Bat coronavirus found in two Indian bat species: ICMR studyApril 15, 2020
Source: The News Minute
As the world grapples with the novel coronavirus, researchers have found the presence of a different kind of coronavirus — bat coronavirus (BtCoV) –in two bat species from Kerala, Himachal Pradesh, Puducherry and Tamil Nadu, according to a study by the Indian Council of Medical Research (ICMR).
However, there is no evidence or research to claim that these bat coronaviruses can cause disease in humans, said Dr Pragya D Yadav, Scientist at the National Institute of Virology (NIV), Pune and also the first author of study.
The study has been published in the Indian Journal of Medical Research, The paper says the identification of new coronaviruses in bats in Asian countries such as China, Sri Lanka and Singapore together with the threat that novel coronavirus – SARS-CoV-2 poses led researchers to investigate two bat species in India – Pteropus and Rousettus bats.
Elaborating on the study, Dr Yadav said throat and rectal swab samples of two bat species — Rousettus and Pteropus — from Kerala, Karnataka, Chandigarh, Gujarat, Himachal Pradesh, Odisha, Puducherry, Punjab, Tamil Nadu and Telangana during 2018-2019.
The reverse-transcription polymerase chain reaction (RT-PCR) tests and sequencing were used for the confirmation of the findings. A total of 25 bats out of 586 belonging to both species tested positive for BtCoV or bat coronavirus. While all four of the Rousettus species that tested positive belonged to Kerala, 21 bats of the Pteropus species that were found positive were from Kerala (12), Himachal Pradesh (2), Puducherry (6) and Tamil Nadu (1).
No relation with SARS-CoV-2
“These bat coronaviruses have no relation with SARS-CoV2 responsible for the COVID-19 pandemic,” Yadav said, adding that Pteropus bat species were earlier found positive for Nipah virus in 2018 and 2019 in Kerala.
Bats are recognised as the natural reservoirs of a number of pathogenic viruses such as Rabies, Hendra, Marburg, Nipah and Ebola virus, states the paper. In addition to this, bats also harbour coronaviruses and serve as their reservoirs.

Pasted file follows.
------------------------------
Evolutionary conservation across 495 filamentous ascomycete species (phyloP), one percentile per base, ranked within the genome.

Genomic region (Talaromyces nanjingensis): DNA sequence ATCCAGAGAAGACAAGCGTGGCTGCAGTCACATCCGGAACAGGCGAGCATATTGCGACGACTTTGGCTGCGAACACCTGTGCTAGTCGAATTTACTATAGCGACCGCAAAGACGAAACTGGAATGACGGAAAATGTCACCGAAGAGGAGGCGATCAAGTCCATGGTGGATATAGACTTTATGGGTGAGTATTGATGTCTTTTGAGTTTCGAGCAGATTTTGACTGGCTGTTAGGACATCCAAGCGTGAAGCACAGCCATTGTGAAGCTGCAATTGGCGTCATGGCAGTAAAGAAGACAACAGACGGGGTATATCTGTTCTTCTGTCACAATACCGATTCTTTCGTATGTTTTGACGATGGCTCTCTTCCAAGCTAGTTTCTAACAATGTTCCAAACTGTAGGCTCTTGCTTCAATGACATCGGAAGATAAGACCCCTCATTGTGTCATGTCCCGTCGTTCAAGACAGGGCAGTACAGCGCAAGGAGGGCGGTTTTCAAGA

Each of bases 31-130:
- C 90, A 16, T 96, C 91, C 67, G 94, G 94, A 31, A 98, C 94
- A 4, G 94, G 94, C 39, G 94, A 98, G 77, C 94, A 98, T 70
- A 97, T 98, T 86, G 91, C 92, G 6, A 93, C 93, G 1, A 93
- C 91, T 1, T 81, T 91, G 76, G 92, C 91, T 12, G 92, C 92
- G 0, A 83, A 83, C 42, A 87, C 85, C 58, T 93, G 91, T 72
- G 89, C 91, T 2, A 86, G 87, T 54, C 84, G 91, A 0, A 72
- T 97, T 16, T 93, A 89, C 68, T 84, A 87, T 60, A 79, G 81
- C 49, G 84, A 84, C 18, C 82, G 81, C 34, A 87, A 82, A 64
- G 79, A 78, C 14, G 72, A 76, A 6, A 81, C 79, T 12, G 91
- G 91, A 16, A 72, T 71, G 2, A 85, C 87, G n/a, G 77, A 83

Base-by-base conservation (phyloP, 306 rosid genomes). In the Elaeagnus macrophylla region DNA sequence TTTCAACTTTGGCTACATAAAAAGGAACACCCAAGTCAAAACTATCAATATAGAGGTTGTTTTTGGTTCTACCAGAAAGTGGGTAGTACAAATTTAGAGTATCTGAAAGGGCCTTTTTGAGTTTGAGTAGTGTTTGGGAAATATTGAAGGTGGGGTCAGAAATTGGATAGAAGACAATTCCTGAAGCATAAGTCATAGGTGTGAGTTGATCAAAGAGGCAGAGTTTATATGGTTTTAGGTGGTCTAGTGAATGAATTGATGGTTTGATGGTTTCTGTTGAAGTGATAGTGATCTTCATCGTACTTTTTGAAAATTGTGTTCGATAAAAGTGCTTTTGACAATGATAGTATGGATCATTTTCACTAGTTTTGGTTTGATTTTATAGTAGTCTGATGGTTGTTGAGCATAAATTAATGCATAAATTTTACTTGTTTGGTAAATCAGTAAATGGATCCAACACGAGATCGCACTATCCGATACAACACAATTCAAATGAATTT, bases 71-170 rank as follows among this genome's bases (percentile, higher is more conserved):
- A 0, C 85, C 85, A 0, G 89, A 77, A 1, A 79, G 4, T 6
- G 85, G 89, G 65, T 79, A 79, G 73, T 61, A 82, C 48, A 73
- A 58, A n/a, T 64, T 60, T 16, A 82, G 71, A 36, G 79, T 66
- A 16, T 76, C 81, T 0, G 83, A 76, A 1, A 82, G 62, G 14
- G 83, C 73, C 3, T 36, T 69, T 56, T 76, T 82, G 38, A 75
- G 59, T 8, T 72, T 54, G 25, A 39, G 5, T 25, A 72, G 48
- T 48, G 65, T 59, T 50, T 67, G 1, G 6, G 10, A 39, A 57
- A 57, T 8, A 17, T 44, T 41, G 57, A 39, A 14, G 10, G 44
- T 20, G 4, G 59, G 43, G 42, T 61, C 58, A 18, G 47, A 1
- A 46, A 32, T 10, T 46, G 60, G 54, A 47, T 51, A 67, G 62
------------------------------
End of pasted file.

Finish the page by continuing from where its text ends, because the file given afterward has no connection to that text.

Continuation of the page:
“In India, an association of Pteropus medius bats with the Nipah virus was reported in the past. It is suspected that the recently emerged severe acute respiratory syndrome coronavirus 2 (SARS-CoV-2) also has its association with bats,” the objective of the study titled ‘Detection of coronaviruses in Pteropus and Rousettus species of bats from different states of India’ stated.
“In the present scenario of changing demography and ecological manipulations, it is challenging to have checks on the encounters of bats with other animals and humans,” the study stated, highlighting that the need for active and continuous surveillance remains crucial for outbreak alerts for bat-associated viral agents with epidemic potential, which would be helpful in timely interventions.
The study notes that while the coronavirus does not appear to affect bats, who are their natural hosts, when the virus jumps to humans and other animals, it can cause respiratory, enteric, hepatic or neurologic diseases of variable severity. “It is still not understood as to why only certain CoVs can infect people,” the study said.
The scientists stressed on the need for proactive surveillance of zoonotic infections in bats.
The detection and identification of such viruses from bats also recommends cross-sectional antibody surveys (human and domestic animals) in localities where the viruses have been detected.
Similarly, if the epidemiological situation demands, evidence-based surveillance should also be conducted, the study said while emphasising on the need for developing strong mechanisms for working jointly with various stakeholders such as wildlife, poultry, animal husbandry and human health departments.
“In conclusion, our study showed detection of bat CoVs in two species of Indian bats. Continuous active surveillance is required to identify the emerging novel viruses with epidemic potential,” Dr Yadav said.”This is an ongoing study to understand the prevalence of the Nipah virus in bats,” she said.
With PTI inputs